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Comparative Study
. 1997 Aug;63(2):214-21.
doi: 10.1136/jnnp.63.2.214.

Medial Temporal Structures Relate to Memory Impairment in Alzheimer's Disease: An MRI Volumetric Study

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Free PMC article
Comparative Study

Medial Temporal Structures Relate to Memory Impairment in Alzheimer's Disease: An MRI Volumetric Study

E Mori et al. J Neurol Neurosurg Psychiatry. .
Free PMC article

Abstract

Objectives: Memory impairment is not only the earliest clinical symptom but a central and prominent feature throughout the course of Alzheimer's disease. Alzheimer related pathological alterations in the medial temporal structures may account for the memory impairments in patients with Alzheimer's disease. The aim of this study was to elucidate the role of the medial temporal structures in memory impairment caused by Alzheimer's disease.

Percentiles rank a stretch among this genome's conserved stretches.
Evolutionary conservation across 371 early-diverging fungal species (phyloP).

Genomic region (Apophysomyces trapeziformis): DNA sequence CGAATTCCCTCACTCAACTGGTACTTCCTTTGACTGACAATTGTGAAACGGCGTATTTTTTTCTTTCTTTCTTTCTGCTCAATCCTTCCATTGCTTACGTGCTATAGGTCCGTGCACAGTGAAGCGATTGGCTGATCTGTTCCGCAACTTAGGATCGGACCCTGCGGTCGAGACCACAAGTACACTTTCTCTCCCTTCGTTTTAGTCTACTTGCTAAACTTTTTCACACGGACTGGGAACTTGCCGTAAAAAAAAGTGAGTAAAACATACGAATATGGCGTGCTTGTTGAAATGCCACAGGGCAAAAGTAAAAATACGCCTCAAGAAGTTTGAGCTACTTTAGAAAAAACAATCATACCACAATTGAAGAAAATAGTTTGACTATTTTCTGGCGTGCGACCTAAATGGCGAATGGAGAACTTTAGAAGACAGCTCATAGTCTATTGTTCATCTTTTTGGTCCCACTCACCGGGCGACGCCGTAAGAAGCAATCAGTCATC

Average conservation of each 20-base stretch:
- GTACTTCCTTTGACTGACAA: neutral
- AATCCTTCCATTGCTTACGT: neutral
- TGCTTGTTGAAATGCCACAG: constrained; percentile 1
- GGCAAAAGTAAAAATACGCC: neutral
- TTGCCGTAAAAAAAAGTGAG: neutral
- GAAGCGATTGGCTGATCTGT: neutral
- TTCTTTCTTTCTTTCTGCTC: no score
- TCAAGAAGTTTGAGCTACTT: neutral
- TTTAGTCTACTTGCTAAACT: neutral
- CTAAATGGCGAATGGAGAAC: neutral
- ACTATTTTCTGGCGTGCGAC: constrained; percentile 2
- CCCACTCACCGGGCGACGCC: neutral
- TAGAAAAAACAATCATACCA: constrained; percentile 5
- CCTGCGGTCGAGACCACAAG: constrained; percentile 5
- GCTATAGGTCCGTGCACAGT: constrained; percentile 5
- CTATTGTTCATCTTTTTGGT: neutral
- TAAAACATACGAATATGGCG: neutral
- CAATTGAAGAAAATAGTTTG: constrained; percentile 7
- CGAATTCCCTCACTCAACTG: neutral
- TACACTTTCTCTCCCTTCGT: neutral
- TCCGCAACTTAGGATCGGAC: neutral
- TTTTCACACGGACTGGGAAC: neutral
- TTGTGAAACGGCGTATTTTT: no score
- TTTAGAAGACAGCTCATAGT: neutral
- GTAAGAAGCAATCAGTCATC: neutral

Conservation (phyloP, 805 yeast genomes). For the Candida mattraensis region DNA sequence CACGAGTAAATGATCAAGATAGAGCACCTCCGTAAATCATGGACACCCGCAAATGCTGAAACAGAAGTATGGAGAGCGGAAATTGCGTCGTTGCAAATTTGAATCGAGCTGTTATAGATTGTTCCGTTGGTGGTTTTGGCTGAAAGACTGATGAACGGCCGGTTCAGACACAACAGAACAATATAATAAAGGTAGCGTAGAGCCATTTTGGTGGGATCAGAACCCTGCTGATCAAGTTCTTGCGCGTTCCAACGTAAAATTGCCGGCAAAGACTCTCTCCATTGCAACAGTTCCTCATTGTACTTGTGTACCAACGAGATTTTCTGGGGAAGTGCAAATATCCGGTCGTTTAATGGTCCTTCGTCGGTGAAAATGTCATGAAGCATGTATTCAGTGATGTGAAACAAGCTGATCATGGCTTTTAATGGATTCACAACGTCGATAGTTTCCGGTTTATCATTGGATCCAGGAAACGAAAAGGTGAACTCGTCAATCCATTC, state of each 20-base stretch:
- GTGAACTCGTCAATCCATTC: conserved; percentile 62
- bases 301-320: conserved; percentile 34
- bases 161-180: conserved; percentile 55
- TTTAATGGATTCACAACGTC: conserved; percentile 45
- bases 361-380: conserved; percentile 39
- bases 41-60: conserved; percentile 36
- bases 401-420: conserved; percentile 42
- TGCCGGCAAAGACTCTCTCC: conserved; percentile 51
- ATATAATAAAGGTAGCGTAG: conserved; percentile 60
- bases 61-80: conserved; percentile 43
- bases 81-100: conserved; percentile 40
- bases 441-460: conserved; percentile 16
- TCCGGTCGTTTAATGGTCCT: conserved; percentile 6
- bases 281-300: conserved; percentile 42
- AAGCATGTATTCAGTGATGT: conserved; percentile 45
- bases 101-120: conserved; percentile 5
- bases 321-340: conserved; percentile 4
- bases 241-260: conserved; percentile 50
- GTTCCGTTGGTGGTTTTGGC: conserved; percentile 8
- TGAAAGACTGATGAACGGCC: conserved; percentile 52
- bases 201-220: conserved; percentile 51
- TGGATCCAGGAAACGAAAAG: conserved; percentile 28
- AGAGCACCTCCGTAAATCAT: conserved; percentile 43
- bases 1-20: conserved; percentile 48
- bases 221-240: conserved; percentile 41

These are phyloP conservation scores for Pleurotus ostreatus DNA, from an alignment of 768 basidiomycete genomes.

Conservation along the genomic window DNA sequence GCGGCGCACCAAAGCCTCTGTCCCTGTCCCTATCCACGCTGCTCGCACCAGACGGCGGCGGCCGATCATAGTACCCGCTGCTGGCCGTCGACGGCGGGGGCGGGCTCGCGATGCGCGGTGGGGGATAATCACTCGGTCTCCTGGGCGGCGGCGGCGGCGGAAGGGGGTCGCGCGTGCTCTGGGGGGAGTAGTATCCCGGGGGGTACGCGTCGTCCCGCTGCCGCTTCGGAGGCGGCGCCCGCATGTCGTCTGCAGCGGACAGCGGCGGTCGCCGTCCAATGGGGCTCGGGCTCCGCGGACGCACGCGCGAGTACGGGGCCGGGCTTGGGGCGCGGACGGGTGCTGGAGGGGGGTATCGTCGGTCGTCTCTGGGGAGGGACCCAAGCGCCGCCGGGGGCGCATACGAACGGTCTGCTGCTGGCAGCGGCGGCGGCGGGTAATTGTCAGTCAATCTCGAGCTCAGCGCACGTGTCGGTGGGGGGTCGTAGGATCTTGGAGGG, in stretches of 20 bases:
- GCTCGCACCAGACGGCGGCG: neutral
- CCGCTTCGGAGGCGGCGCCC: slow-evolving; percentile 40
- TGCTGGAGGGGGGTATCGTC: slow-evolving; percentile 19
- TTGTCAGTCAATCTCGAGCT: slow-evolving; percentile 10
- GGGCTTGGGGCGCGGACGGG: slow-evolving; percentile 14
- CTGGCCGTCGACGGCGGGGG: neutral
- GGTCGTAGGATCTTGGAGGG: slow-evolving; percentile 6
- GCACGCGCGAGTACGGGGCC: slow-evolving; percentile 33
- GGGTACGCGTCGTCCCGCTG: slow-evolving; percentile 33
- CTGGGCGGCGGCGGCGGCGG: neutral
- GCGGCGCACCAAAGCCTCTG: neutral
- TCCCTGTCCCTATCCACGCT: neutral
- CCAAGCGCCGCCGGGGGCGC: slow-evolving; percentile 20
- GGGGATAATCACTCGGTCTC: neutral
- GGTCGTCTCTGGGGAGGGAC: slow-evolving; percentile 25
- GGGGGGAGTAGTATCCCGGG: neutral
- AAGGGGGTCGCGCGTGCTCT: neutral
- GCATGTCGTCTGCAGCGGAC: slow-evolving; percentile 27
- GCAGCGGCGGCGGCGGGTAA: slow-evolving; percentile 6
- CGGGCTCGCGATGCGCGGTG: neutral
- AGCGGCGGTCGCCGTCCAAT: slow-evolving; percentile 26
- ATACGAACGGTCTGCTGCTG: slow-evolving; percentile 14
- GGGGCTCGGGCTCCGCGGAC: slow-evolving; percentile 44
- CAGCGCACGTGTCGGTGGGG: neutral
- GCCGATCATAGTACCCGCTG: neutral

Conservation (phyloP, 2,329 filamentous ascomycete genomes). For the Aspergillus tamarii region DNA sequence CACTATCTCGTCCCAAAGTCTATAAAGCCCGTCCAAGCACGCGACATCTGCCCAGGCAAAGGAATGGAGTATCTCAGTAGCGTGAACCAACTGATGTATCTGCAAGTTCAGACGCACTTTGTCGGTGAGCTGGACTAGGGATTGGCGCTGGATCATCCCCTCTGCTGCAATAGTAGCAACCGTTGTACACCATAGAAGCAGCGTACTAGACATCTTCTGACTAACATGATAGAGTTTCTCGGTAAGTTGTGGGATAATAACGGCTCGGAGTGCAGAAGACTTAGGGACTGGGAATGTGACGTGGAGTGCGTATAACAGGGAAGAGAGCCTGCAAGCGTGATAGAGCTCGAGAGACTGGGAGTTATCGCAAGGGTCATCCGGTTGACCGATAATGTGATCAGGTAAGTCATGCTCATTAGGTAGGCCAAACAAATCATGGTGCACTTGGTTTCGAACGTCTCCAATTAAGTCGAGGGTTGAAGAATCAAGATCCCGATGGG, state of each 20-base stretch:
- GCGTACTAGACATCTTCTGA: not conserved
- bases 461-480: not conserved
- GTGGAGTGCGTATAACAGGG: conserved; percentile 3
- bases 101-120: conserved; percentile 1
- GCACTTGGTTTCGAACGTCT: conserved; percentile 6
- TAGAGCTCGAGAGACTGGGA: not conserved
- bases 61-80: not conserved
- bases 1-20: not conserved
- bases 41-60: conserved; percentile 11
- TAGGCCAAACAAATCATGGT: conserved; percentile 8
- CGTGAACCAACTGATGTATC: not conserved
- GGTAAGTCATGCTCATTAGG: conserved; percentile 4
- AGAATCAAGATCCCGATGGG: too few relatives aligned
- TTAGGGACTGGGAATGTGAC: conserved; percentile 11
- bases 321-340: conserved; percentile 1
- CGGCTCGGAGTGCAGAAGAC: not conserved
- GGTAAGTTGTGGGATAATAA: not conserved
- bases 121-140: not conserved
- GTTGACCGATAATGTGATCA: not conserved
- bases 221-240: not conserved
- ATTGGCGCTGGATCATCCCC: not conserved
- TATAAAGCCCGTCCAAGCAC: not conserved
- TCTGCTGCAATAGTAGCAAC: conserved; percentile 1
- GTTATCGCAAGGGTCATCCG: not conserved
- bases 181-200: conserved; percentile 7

Methods: Using high resolution MRI and a semiautomated image analysis technique, volumes of the medial temporal structures (amygdaloid complex, hippocampal formation, subiculum, and parahippocampal gyrus) were measured, and correlations between atrophy of each structure and memory dysfunction in patients with Alzheimer's disease were examined.

Results: Patients with Alzheimer's disease showed poor performance on verbal and non-verbal memory tests, and MRI volumetry showed a significant volume reduction of the medial temporal lobe structures. Volumes of the amygdaloid complex and of the subiculum correlated with memory performance. Stepwise regression analyses disclosed that the volume of the right amygdaloid complex specifically predicted visual memory function and to some extent verbal memory function, and that the volume of the left subiculum specifically predicted verbal memory function. Atrophy of the hippocampus did not predict severity of memory impairment.

Conclusions: The presence of perihippocampal damage involving the amygdala proper, its surrounding cortex, and the subiculum further increased the severity of memory impairment attributable to hippocampal damage in Alzheimer's disease.

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